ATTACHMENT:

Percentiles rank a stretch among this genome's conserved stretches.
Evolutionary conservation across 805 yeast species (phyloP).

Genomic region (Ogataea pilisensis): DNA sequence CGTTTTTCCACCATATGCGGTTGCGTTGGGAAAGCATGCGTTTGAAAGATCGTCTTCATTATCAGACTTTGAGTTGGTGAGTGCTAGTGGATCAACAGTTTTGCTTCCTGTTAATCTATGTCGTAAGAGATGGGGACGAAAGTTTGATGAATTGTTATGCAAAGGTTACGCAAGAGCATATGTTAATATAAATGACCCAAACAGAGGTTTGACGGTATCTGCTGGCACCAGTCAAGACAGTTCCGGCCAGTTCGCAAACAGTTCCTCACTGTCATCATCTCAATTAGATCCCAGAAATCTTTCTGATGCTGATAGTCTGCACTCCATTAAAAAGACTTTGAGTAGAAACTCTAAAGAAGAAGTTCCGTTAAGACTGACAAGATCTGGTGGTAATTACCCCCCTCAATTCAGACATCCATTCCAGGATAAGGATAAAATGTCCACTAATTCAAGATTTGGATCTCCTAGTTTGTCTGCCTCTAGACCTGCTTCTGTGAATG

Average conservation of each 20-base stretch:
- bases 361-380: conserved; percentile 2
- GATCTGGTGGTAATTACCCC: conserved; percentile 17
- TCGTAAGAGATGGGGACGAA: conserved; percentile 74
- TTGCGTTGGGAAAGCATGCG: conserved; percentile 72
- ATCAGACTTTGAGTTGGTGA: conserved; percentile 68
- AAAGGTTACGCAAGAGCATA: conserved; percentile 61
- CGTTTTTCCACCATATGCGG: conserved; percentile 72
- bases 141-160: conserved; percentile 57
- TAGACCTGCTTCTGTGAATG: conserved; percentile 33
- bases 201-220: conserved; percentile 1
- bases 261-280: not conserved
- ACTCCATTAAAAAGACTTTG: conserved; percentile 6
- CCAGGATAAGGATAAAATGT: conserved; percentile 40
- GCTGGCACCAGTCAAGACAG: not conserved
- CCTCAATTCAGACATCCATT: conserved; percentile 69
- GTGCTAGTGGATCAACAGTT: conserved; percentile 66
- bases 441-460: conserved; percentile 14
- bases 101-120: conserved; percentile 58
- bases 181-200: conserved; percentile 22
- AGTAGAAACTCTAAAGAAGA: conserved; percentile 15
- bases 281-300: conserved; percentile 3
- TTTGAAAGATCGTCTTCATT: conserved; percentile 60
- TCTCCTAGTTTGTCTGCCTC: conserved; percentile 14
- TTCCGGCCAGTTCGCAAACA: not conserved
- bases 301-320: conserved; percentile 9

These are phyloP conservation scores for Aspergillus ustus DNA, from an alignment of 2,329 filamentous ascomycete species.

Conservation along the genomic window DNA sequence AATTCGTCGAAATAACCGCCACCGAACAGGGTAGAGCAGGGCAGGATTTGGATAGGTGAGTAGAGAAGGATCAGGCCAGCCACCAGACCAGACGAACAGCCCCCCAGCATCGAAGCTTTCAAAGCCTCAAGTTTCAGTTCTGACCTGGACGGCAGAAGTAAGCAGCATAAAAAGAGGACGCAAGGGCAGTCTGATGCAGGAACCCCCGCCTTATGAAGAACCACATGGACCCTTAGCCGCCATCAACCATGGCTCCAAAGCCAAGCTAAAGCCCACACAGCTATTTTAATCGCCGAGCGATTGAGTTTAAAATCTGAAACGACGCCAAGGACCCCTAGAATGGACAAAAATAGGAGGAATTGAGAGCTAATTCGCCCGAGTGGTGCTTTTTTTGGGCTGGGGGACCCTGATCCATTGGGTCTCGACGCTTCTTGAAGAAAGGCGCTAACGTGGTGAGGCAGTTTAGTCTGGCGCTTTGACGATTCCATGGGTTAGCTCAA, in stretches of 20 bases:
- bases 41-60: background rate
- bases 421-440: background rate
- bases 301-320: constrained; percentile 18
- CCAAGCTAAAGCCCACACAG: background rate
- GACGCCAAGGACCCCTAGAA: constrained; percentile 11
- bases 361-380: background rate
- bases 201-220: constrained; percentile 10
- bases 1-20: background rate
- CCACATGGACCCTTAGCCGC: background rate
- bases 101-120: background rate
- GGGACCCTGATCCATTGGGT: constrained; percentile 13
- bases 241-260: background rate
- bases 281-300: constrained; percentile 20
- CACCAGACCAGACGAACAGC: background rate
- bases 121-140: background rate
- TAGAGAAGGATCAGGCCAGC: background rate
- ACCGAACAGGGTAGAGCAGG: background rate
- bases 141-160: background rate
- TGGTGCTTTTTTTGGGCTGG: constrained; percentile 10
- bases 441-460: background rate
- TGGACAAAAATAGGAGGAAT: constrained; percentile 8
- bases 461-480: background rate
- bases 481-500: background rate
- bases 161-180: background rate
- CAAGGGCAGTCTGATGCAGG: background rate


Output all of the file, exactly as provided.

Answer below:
Percentiles rank a stretch among this genome's conserved stretches.
Evolutionary conservation across 805 yeast species (phyloP).

Genomic region (Ogataea pilisensis): DNA sequence CGTTTTTCCACCATATGCGGTTGCGTTGGGAAAGCATGCGTTTGAAAGATCGTCTTCATTATCAGACTTTGAGTTGGTGAGTGCTAGTGGATCAACAGTTTTGCTTCCTGTTAATCTATGTCGTAAGAGATGGGGACGAAAGTTTGATGAATTGTTATGCAAAGGTTACGCAAGAGCATATGTTAATATAAATGACCCAAACAGAGGTTTGACGGTATCTGCTGGCACCAGTCAAGACAGTTCCGGCCAGTTCGCAAACAGTTCCTCACTGTCATCATCTCAATTAGATCCCAGAAATCTTTCTGATGCTGATAGTCTGCACTCCATTAAAAAGACTTTGAGTAGAAACTCTAAAGAAGAAGTTCCGTTAAGACTGACAAGATCTGGTGGTAATTACCCCCCTCAATTCAGACATCCATTCCAGGATAAGGATAAAATGTCCACTAATTCAAGATTTGGATCTCCTAGTTTGTCTGCCTCTAGACCTGCTTCTGTGAATG

Average conservation of each 20-base stretch:
- bases 361-380: conserved; percentile 2
- GATCTGGTGGTAATTACCCC: conserved; percentile 17
- TCGTAAGAGATGGGGACGAA: conserved; percentile 74
- TTGCGTTGGGAAAGCATGCG: conserved; percentile 72
- ATCAGACTTTGAGTTGGTGA: conserved; percentile 68
- AAAGGTTACGCAAGAGCATA: conserved; percentile 61
- CGTTTTTCCACCATATGCGG: conserved; percentile 72
- bases 141-160: conserved; percentile 57
- TAGACCTGCTTCTGTGAATG: conserved; percentile 33
- bases 201-220: conserved; percentile 1
- bases 261-280: not conserved
- ACTCCATTAAAAAGACTTTG: conserved; percentile 6
- CCAGGATAAGGATAAAATGT: conserved; percentile 40
- GCTGGCACCAGTCAAGACAG: not conserved
- CCTCAATTCAGACATCCATT: conserved; percentile 69
- GTGCTAGTGGATCAACAGTT: conserved; percentile 66
- bases 441-460: conserved; percentile 14
- bases 101-120: conserved; percentile 58
- bases 181-200: conserved; percentile 22
- AGTAGAAACTCTAAAGAAGA: conserved; percentile 15
- bases 281-300: conserved; percentile 3
- TTTGAAAGATCGTCTTCATT: conserved; percentile 60
- TCTCCTAGTTTGTCTGCCTC: conserved; percentile 14
- TTCCGGCCAGTTCGCAAACA: not conserved
- bases 301-320: conserved; percentile 9

These are phyloP conservation scores for Aspergillus ustus DNA, from an alignment of 2,329 filamentous ascomycete species.

Conservation along the genomic window DNA sequence AATTCGTCGAAATAACCGCCACCGAACAGGGTAGAGCAGGGCAGGATTTGGATAGGTGAGTAGAGAAGGATCAGGCCAGCCACCAGACCAGACGAACAGCCCCCCAGCATCGAAGCTTTCAAAGCCTCAAGTTTCAGTTCTGACCTGGACGGCAGAAGTAAGCAGCATAAAAAGAGGACGCAAGGGCAGTCTGATGCAGGAACCCCCGCCTTATGAAGAACCACATGGACCCTTAGCCGCCATCAACCATGGCTCCAAAGCCAAGCTAAAGCCCACACAGCTATTTTAATCGCCGAGCGATTGAGTTTAAAATCTGAAACGACGCCAAGGACCCCTAGAATGGACAAAAATAGGAGGAATTGAGAGCTAATTCGCCCGAGTGGTGCTTTTTTTGGGCTGGGGGACCCTGATCCATTGGGTCTCGACGCTTCTTGAAGAAAGGCGCTAACGTGGTGAGGCAGTTTAGTCTGGCGCTTTGACGATTCCATGGGTTAGCTCAA, in stretches of 20 bases:
- bases 41-60: background rate
- bases 421-440: background rate
- bases 301-320: constrained; percentile 18
- CCAAGCTAAAGCCCACACAG: background rate
- GACGCCAAGGACCCCTAGAA: constrained; percentile 11
- bases 361-380: background rate
- bases 201-220: constrained; percentile 10
- bases 1-20: background rate
- CCACATGGACCCTTAGCCGC: background rate
- bases 101-120: background rate
- GGGACCCTGATCCATTGGGT: constrained; percentile 13
- bases 241-260: background rate
- bases 281-300: constrained; percentile 20
- CACCAGACCAGACGAACAGC: background rate
- bases 121-140: background rate
- TAGAGAAGGATCAGGCCAGC: background rate
- ACCGAACAGGGTAGAGCAGG: background rate
- bases 141-160: background rate
- TGGTGCTTTTTTTGGGCTGG: constrained; percentile 10
- bases 441-460: background rate
- TGGACAAAAATAGGAGGAAT: constrained; percentile 8
- bases 461-480: background rate
- bases 481-500: background rate
- bases 161-180: background rate
- CAAGGGCAGTCTGATGCAGG: background rate